You need at least two servings of fruits per day to stay healthy. Although fresh fruits are important sources of vitamins, minerals and fiber, canned fruits are a convenient alternative, and eating canned pears helps you fulfill your daily fruit requirement. When shopping for canned pears, look at the packing liquid before making your choice. Water- or juice-packed pears tend to be healthier than pears packed in heavy syrup.
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Pears have a relatively high water content, meaning that they are not very energy dense. A 100-gram serving of canned pears packed in water contains 29 calories. An equivalent serving of pears packed in heavy syrup contain 74 calories. A 100-gram serving is a little less than 1/2 cup of canned pears.
Canned pears differ in fat content depending on the liquid used to pack them. Water-packed pears contain very little fat, with only 0.03 gram of fat per 100 grams of pears. Pears packed in heavy syrup contain almost four times as much fat, at 0.13 gram per serving.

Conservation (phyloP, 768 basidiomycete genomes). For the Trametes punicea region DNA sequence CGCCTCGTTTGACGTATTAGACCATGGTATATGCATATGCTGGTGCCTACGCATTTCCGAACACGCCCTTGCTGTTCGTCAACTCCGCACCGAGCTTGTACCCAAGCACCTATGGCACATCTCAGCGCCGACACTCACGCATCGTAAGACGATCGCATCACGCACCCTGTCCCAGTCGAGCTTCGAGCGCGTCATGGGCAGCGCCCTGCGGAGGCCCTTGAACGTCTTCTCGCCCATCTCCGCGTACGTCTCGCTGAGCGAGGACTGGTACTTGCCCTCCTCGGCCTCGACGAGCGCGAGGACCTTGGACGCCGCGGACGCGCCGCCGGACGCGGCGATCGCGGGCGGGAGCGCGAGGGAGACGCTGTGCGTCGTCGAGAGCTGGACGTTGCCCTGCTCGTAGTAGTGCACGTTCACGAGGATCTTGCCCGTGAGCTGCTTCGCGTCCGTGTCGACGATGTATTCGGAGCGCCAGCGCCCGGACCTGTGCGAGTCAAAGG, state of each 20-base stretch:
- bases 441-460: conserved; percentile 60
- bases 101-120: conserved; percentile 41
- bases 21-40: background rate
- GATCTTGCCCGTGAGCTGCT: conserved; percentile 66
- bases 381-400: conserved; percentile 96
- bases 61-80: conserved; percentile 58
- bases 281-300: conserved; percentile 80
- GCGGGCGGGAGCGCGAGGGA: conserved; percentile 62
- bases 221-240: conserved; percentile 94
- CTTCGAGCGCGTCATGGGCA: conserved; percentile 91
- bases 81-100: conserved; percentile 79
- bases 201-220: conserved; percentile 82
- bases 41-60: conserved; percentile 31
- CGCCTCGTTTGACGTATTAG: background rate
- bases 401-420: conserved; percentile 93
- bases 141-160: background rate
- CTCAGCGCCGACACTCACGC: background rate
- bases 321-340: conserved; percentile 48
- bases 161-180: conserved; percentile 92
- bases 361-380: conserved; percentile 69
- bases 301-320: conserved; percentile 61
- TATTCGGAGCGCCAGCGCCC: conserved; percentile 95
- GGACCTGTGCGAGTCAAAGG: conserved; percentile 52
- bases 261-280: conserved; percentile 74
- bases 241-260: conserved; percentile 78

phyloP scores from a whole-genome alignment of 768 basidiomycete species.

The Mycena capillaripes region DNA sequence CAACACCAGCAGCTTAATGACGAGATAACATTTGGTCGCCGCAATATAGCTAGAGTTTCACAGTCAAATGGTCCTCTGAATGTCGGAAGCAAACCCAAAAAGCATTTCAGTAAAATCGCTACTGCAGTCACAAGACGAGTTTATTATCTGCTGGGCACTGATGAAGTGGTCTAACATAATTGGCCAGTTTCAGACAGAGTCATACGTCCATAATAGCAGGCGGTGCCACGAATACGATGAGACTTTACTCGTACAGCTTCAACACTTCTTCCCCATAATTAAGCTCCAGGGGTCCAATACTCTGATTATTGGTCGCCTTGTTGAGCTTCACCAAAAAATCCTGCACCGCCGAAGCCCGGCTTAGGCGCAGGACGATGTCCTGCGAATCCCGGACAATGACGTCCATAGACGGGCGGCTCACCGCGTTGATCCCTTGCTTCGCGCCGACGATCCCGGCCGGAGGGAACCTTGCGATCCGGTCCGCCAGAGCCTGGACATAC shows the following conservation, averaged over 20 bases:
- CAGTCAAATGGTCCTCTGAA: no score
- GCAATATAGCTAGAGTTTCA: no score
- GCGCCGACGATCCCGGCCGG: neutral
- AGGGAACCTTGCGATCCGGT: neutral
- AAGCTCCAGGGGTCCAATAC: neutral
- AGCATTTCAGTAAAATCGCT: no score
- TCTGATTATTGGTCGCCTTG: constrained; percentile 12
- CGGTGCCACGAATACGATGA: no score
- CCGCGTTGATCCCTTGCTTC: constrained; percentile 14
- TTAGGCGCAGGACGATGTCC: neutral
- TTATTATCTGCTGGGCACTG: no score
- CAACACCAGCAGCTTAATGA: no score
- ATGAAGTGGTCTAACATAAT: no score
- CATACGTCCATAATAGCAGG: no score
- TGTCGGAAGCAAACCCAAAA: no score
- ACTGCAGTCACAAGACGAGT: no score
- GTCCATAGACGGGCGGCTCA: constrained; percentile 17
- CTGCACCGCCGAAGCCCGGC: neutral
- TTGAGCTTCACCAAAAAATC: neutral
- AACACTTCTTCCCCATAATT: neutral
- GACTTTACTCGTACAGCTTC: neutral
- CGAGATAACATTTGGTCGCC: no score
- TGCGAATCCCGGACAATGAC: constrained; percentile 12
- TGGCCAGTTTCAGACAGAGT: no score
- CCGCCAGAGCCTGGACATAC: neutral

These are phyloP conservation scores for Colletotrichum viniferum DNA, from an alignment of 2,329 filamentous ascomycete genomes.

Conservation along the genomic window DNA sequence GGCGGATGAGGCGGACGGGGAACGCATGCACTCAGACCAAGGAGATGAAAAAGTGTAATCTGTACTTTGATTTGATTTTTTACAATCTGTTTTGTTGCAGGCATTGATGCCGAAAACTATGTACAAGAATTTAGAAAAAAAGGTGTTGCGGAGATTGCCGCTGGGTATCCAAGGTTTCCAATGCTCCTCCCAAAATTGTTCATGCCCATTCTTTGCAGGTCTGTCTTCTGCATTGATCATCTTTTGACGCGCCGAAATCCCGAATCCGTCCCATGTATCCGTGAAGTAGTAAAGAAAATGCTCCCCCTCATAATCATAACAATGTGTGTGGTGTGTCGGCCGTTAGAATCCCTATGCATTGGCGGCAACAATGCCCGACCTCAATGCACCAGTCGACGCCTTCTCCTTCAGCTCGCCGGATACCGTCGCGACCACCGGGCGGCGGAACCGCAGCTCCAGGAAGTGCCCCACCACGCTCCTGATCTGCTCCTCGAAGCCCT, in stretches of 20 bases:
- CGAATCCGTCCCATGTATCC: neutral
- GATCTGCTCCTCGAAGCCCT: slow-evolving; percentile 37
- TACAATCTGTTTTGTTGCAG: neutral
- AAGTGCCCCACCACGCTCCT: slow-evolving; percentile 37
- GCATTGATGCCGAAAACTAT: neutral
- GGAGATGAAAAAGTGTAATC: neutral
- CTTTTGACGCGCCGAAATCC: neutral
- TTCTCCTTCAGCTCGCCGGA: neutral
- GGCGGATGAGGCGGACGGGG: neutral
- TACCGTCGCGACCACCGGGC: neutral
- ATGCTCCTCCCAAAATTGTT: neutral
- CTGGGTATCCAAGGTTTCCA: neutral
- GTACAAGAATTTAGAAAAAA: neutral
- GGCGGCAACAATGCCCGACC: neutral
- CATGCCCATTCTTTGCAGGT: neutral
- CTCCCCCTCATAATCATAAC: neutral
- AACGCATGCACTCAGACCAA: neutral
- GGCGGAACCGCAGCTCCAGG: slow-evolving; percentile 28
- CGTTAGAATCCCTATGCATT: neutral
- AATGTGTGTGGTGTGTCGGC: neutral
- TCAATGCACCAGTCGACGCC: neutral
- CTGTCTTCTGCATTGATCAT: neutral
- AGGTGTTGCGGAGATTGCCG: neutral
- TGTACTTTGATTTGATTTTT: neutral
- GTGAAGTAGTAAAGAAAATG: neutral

Pears naturally contain the sugar molecules glucose and fructose. The total sugar content of water-packed pears is 6.1 grams per serving. A serving of pears in heavy syrup contains over 15 grams of sugar. This makes a serving of canned pears in syrup much less healthy than those packed in water or juice.
Vitamins and Minerals
Canned pears contain small amounts of vitamins and minerals. The pears contain about 1 gram of vitamin C, 0.2 milligram of iron, 53 milligrams of potassium and 4 milligrams of calcium. Canned pears also contain trace amounts of magnesium, phosphorus, zinc, copper, manganese and other minerals. Pears packed in syrup and water contain roughly equivalent amounts of these vitamins and minerals.
Dietary fiber improves gastrointestinal regularity, lowers cholesterol and reduces your risk of heart disease. One serving of canned pears contains 1.6 grams of fiber. If you eat 2,000 calories per day, you should aim for 28 grams of fiber daily. Eating canned pears can help you reach that goal.